Half Door Studios and Tinker Wagon

When writing about Cal of Tinker Wagon and Morgan of Half Door Studio, I decided it made the most sense to talk about them together. Though they have their own work, much of it is also beautifully intertwined as this couple works as a team on their whimsical creations. This partnership of creativity and support has produced some wonderful results; from ceramic spirit houses, abstract angels and monsters to flowing watercolor patterns, these artists are truly a unique dynamic duo.

Before they were a team, Cal and Morgan both grew up in Georgia. Cal was raised in Athens where his father, Robert Clements, taught at the Lamar Dodd School of Art at UGA. Cal’s artistic upbringing was complemented by two years of art classes, including ceramics. Morgan grew up in Powder Springs and then made her way to Athens to study. Though she always harbored an interest in art, it would take time before she gained the confidence to pursue it further. All of her time spent doodling and painting patterns and landscapes would eventually lead her to recreate the patterns of her childhood in watercolor.

Cal’s primary medium is clay. His love for this material developed from looking at tiles and mosaics. He has found inspiration from all over, including the Princess mosaics at Disney World. Cal also loves the patterns in the art of Gustave Klimt and is delighted by the colors in the paintings of Paul Klee. Morgan is inspired primarily by the flow and movement of the natural world: watching birds hop or the ocean waves.

“Change is the only constant. I like art that reflects that.” - Morgan

Speaking of change, both of these creatives have undergone transformation in their work over time. Cal was creating ceramics and paintings in the 80s that were “a jubilant mess of accidents, splatters and spills.” A decade later would find his work much more orderly, as though mimicking reptile scales or Native American warrior adornments. Later, he would work with large fabric panels influenced by clowning and theater before creating the ceramic work he makes today.

Though Morgan had spent much of her past doodling, it wasn’t until she was given a watercolor set as a gift from Cal that she found a way to relax and experiment. Cal taught Morgan about art theory and concepts and Morgan made new pieces, each one showing improvement. “Then Cal told me about the concept of “most, less, least” where you use one color the most, one color less, and one the least. I decided to use this concept...and made the first of the Luminescent Series.” - Morgan

Morgan still uses this concept and other simple rules to get started on her pieces. The pandemic brought creative energy for both artists, as Cal built Morgan her own studio space next to his and Cal decided that hemight as well buy some clay and a kiln and get busy.” Inspired by her new space, Morgan started experimenting more with different color combinations and techniques. She began to share her work online and received her first commission.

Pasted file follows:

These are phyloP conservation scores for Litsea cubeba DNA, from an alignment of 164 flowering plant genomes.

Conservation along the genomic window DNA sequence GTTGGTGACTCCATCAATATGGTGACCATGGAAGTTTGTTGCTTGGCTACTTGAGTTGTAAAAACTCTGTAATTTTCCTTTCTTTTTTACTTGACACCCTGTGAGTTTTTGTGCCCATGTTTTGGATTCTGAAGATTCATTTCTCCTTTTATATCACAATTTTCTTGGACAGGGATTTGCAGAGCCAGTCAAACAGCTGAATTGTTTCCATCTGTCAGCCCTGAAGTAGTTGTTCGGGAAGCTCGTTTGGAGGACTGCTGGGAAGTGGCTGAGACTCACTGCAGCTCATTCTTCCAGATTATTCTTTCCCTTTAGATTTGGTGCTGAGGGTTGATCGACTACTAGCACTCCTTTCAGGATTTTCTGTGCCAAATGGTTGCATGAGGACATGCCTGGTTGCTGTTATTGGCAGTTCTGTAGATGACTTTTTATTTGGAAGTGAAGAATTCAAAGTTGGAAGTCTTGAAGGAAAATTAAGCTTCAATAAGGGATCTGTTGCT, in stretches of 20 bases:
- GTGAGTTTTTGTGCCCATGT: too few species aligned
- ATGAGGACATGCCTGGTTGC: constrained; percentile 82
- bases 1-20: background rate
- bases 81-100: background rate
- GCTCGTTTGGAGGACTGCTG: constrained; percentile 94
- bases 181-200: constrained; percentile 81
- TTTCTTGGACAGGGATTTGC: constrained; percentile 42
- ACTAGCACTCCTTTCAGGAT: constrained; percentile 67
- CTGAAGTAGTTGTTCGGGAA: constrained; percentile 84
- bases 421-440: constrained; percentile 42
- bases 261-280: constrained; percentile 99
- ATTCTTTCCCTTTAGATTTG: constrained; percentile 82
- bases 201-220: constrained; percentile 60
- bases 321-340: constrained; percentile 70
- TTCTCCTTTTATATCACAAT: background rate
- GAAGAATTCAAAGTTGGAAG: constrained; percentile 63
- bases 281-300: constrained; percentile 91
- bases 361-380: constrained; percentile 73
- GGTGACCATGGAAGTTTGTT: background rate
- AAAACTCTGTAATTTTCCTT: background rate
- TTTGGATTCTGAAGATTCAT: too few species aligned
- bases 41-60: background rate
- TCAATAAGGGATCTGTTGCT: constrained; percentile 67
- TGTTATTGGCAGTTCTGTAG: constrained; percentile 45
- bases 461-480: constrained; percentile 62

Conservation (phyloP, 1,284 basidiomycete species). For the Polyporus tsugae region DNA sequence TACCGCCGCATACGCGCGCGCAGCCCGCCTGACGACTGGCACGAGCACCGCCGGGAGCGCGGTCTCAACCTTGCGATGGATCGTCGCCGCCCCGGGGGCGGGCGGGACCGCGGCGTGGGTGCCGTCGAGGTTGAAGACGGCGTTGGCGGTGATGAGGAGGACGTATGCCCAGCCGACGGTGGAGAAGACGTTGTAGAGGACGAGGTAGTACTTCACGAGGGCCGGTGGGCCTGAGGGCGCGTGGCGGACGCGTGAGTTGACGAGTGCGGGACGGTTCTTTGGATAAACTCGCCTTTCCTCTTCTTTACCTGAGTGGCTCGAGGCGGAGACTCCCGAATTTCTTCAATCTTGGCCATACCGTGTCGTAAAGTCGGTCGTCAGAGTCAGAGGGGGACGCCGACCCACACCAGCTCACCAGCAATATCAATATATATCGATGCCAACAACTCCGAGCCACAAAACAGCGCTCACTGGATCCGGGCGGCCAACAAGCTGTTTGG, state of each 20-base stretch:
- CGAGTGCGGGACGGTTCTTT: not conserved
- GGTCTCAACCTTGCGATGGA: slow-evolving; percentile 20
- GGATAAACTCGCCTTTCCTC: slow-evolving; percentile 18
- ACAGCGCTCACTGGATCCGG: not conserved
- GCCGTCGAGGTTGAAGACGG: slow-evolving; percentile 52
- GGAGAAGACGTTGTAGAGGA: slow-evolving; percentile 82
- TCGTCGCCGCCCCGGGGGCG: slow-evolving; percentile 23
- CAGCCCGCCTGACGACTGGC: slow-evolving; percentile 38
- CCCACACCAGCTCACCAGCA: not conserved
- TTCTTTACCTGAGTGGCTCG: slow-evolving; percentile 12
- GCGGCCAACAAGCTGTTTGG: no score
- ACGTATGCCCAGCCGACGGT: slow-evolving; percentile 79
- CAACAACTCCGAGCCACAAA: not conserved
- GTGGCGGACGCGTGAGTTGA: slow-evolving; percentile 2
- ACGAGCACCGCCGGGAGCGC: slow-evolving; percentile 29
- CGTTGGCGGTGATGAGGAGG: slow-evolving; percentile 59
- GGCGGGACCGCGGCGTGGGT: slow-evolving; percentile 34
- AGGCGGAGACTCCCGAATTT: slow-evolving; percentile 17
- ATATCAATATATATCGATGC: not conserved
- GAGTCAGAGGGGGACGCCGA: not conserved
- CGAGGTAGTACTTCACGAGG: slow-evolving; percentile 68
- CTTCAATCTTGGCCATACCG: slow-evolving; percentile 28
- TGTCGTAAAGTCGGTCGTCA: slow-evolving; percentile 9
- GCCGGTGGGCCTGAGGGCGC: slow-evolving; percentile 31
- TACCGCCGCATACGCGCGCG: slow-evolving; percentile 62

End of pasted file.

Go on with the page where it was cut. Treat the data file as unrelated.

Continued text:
The pair also work together on clay creations for art sales and shows. Cal creates the initial shapes of the pieces and then he and Morgan glaze them together, utilizing their side-by-side studio spaces. Each piece gets three to five coats of glaze to create unique and beautiful finishes. Morgan says of the process:

"When I’m glazing, I pick out the tile that seems most exciting to glaze. Then I take a moment to sit with it amongst the 30-40 different glazes we have on the table and shelves, and get an idea of this individual piece’s vibe. I mostly work in blues when glazing, because they are so calming and remind me of the ocean. I'll also work in brown and greens if I feel the piece has an earthy vibe to it. And sometimes I'll just get bored of doing the same colors, so I'll turn to the purples, yellows, and reds to entertain myself and experiment with different color combinations. The watercolor process is similar. My default colors are blues and greens, much like the surface of the earth when viewed from space. Since I have a pretty regular pattern, I just start on the first shape somewhere randomly on the page. I do not draw them out in pencil beforehand. I let my hand take the brush wherever it goes. It is very spontaneous and free-form, which is how I like to live my life."

When looking to the future of their art, Morgan is looking forward to what ideas and opportunities may come. She thinks Cal’s tiles should “fill the world” and would love to travel with him to Italy to tile an entire villa. For her own paintings, Morgan is not making them with the intention of selling, but rather for the joy of making them and seeing where they go.

You can fallow Call and Morgan’s separate and collective journey on Instagram:

@half.door.studio and @tinker.wagon